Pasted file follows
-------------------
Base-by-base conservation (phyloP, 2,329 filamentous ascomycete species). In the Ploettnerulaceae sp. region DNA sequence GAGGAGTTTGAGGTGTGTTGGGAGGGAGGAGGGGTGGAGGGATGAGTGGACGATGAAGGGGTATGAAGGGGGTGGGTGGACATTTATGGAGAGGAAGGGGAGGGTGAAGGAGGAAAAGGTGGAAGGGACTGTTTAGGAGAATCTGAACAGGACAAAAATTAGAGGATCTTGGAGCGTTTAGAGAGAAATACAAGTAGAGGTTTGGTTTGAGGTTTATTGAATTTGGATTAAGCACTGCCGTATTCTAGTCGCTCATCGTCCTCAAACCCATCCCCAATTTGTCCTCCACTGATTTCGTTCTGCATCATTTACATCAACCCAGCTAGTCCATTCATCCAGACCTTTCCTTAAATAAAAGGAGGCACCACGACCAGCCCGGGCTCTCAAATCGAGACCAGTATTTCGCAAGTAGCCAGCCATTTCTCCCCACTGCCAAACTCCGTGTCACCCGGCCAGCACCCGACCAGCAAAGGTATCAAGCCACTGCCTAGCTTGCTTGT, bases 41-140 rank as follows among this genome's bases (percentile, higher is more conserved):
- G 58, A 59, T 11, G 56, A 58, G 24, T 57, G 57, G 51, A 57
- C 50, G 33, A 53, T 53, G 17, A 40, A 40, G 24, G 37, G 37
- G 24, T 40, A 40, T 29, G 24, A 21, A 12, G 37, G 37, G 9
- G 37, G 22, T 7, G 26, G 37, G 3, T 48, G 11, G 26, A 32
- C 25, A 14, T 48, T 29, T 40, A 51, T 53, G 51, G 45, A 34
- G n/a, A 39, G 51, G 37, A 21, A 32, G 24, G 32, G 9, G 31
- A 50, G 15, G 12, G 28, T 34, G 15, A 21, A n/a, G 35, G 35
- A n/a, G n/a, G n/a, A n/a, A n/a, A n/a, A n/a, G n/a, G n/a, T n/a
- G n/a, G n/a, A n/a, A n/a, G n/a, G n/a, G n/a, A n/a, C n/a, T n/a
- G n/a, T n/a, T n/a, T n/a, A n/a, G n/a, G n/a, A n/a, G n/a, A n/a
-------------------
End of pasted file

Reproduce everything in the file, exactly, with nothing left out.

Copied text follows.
Base-by-base conservation (phyloP, 2,329 filamentous ascomycete species). In the Ploettnerulaceae sp. region DNA sequence GAGGAGTTTGAGGTGTGTTGGGAGGGAGGAGGGGTGGAGGGATGAGTGGACGATGAAGGGGTATGAAGGGGGTGGGTGGACATTTATGGAGAGGAAGGGGAGGGTGAAGGAGGAAAAGGTGGAAGGGACTGTTTAGGAGAATCTGAACAGGACAAAAATTAGAGGATCTTGGAGCGTTTAGAGAGAAATACAAGTAGAGGTTTGGTTTGAGGTTTATTGAATTTGGATTAAGCACTGCCGTATTCTAGTCGCTCATCGTCCTCAAACCCATCCCCAATTTGTCCTCCACTGATTTCGTTCTGCATCATTTACATCAACCCAGCTAGTCCATTCATCCAGACCTTTCCTTAAATAAAAGGAGGCACCACGACCAGCCCGGGCTCTCAAATCGAGACCAGTATTTCGCAAGTAGCCAGCCATTTCTCCCCACTGCCAAACTCCGTGTCACCCGGCCAGCACCCGACCAGCAAAGGTATCAAGCCACTGCCTAGCTTGCTTGT, bases 41-140 rank as follows among this genome's bases (percentile, higher is more conserved):
- G 58, A 59, T 11, G 56, A 58, G 24, T 57, G 57, G 51, A 57
- C 50, G 33, A 53, T 53, G 17, A 40, A 40, G 24, G 37, G 37
- G 24, T 40, A 40, T 29, G 24, A 21, A 12, G 37, G 37, G 9
- G 37, G 22, T 7, G 26, G 37, G 3, T 48, G 11, G 26, A 32
- C 25, A 14, T 48, T 29, T 40, A 51, T 53, G 51, G 45, A 34
- G n/a, A 39, G 51, G 37, A 21, A 32, G 24, G 32, G 9, G 31
- A 50, G 15, G 12, G 28, T 34, G 15, A 21, A n/a, G 35, G 35
- A n/a, G n/a, G n/a, A n/a, A n/a, A n/a, A n/a, G n/a, G n/a, T n/a
- G n/a, G n/a, A n/a, A n/a, G n/a, G n/a, G n/a, A n/a, C n/a, T n/a
- G n/a, T n/a, T n/a, T n/a, A n/a, G n/a, G n/a, A n/a, G n/a, A n/a